module Bfgs:BFGS (Broyden-Fletcher-Goldfarb-Shanno) quasi-Newton local optimization method.`sig`

..`end`

The pure Newton method uses a local quadratic approximation of the
objective function `f`

being minimized:
`f(x)=f(x0)+ t(x-x0)G + t(x-x0)H(x-x0)`

where `G`

and `H`

are respectively the gradient vector and the hessian
matrix evaluated at `x0`

, and `t`

is the transpose operator.
When this approximation is valid, and when the function is locally convex,
the minimum is found at `x`

when `G + H(x-x0) = 0`

. This gives us the
Newton step `x= x0 - inv(H)G`

, where `inv(H)`

is the inverse hessian.

Quasi-Newton methods rely on an iterative approximation of the inverse
hessian, usually starting with the identity matrix as an initial
approximation (which means that we follow the gradient descent direction).
At each step `k`

of the algorithm, the function is minimized along the
search direction.
Let us call `lambda`

the step size along the quasi-Newton direction,
and `h(k)`

the approximation of the INVERSE hessian at point `x(k)`

.

The algorithm is the following. At each step `k`

:

1) minimize the function along the quasi-Newton direction. The line search
method minimizes `f(x(k)-lambda.h(k)G)`

as a function of `lambda`

.

2) make a step in the quasi-Newton direction. If the minimum along
that direction is found at `lambda_k`

, the quasi-Newton step is then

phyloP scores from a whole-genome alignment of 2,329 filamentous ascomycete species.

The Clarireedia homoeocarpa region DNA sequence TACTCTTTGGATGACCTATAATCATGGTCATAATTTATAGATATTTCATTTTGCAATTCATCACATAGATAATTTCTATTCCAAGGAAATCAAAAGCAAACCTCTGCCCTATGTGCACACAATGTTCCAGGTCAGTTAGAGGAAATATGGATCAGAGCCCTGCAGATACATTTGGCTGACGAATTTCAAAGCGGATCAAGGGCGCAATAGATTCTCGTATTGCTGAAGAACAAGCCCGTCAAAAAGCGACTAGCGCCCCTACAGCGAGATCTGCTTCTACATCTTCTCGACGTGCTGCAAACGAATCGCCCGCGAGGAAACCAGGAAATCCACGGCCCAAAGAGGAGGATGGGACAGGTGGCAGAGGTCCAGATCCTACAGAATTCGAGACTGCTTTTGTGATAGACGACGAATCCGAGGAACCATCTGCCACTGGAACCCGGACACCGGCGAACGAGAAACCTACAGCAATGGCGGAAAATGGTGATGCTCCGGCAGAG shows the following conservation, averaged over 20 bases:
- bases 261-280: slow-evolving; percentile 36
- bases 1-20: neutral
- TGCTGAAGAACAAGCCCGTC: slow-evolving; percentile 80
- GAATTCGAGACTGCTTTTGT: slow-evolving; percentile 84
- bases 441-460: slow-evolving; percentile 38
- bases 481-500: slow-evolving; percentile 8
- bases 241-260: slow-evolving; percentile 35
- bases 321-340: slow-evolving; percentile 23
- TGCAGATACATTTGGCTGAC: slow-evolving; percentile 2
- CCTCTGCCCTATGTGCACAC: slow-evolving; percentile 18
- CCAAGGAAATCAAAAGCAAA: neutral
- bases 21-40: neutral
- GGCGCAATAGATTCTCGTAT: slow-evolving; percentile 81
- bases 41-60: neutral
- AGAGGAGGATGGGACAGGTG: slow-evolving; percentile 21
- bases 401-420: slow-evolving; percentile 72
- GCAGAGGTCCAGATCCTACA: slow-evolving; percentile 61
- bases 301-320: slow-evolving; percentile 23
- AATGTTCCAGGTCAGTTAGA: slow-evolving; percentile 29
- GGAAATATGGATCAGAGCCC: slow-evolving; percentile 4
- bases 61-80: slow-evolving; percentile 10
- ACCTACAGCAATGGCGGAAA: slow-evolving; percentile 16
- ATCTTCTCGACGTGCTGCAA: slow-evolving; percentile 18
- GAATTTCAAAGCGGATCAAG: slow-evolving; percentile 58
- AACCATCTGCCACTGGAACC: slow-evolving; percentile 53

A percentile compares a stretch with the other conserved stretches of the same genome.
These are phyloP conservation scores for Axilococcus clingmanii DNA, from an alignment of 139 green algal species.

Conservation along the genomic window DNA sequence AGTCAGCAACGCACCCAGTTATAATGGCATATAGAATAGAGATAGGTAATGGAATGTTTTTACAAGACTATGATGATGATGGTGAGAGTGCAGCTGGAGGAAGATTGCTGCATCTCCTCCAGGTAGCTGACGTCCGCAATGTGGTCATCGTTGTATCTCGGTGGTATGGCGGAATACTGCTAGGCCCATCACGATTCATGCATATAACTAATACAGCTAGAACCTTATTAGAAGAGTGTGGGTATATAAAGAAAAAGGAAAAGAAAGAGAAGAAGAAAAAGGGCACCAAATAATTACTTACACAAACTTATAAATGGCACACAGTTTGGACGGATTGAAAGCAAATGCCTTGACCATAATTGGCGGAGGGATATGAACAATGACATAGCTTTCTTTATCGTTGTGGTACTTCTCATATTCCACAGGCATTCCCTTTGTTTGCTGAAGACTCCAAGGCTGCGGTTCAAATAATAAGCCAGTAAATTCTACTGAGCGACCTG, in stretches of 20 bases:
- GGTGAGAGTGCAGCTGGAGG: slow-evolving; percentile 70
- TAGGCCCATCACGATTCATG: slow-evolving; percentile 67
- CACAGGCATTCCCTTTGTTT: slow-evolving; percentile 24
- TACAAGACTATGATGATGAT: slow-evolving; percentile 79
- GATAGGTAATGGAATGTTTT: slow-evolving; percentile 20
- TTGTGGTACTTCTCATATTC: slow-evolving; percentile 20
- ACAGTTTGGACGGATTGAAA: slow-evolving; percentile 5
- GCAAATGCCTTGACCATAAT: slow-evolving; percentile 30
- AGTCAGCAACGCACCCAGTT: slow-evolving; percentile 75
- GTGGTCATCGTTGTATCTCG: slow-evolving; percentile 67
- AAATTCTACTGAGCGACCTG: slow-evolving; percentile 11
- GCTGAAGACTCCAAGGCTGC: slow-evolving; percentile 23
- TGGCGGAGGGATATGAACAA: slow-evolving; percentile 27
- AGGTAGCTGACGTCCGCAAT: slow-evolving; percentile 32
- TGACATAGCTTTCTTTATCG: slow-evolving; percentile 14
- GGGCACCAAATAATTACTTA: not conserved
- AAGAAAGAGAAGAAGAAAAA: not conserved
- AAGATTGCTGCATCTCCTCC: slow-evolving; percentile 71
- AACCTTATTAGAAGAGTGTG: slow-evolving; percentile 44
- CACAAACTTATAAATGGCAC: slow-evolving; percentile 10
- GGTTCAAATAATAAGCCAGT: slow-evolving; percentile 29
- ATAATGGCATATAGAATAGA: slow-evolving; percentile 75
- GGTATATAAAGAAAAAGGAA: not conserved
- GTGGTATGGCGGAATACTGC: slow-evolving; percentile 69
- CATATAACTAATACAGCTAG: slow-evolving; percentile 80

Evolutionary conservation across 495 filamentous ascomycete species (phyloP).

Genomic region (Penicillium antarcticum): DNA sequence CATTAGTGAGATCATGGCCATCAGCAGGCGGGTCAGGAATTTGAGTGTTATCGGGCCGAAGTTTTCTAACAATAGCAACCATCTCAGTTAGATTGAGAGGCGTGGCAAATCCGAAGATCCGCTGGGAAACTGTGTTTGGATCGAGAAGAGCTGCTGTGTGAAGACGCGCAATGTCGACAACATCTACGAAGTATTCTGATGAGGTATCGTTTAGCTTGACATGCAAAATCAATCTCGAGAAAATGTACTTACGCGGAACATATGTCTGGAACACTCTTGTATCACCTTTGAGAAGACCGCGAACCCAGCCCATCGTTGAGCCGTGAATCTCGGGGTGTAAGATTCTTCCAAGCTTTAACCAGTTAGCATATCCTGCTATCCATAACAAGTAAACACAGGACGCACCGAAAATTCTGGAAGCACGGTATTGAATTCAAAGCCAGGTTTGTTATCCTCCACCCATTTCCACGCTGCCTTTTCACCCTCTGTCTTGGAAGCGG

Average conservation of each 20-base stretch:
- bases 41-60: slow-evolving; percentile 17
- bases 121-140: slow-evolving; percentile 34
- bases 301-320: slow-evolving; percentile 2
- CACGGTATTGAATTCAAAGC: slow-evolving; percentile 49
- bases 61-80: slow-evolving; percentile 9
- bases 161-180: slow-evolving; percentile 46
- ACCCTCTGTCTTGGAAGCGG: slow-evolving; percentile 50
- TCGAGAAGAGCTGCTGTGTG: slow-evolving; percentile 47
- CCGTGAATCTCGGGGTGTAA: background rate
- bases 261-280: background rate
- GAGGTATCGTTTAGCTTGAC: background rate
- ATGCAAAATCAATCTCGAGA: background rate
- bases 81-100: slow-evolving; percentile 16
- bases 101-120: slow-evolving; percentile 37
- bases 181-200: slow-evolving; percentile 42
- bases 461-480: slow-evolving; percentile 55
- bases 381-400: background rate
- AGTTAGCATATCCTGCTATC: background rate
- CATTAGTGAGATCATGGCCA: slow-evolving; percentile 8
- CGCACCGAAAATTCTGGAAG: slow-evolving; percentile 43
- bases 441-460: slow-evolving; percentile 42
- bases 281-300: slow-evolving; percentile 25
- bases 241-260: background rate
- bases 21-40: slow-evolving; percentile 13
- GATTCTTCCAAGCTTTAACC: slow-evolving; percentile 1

`x(k+1)= x(k) - lambda_k.h(k)G`

3) compute a new approximation `h(k+1)`

of the inverse hessian.
Several expressions can be found for this update. We used the
analytical expression:
`h(k+1)= t(I-yk.t(sk)/t(yk).sk).h(k).(I-yk.t(sk)/t(yk).sk) - sk.t(sk)/t(yk).sk`

where `yk= G(k+1) - G(k)`

and `sk= x(k+1) - x(k)`

The search stops when the value of the objective function falls beyond and absolute tolerance, or when it cannot be improved anymore.

Now that we have presented the main features of the algorithm, let us talk about a few additional subtleties. Three line search methods have been implemented: backracking, golden section search, and Brent's parabolic interpolation.

The backtracking starts with an initial step (default size is 1) along
the quasi-Newton direction.

`val verbose : ``bool ref`

Verbose printing on standard output.

`val logpoints : ``string ref`

Filename used to log the points explored at each step of the
BFGS search.

`type `

linesearch_method =

`|` |
`Backtracking` |
`(*` | ```
RECOMMENDED. Line search with a backtracking method, starting
with an initial step (default 1) in a descent direction, and
reducing the step until the objective function is sufficiently
improved (Armijo-Goldstein condition to ensure convergence).
``` | `*)` |

`|` |
`Golden` |
`(*` | `Line search using golden section method` | `*)` |

`|` |
`Brent` |

`val linesearch_method : ``linesearch_method ref`

Line search along the quasi-Newton direction.
Currently, there are three possible methods: backtracking (recommended),
golden section search, Brent's parabolic interpolation.

`bt_acctol`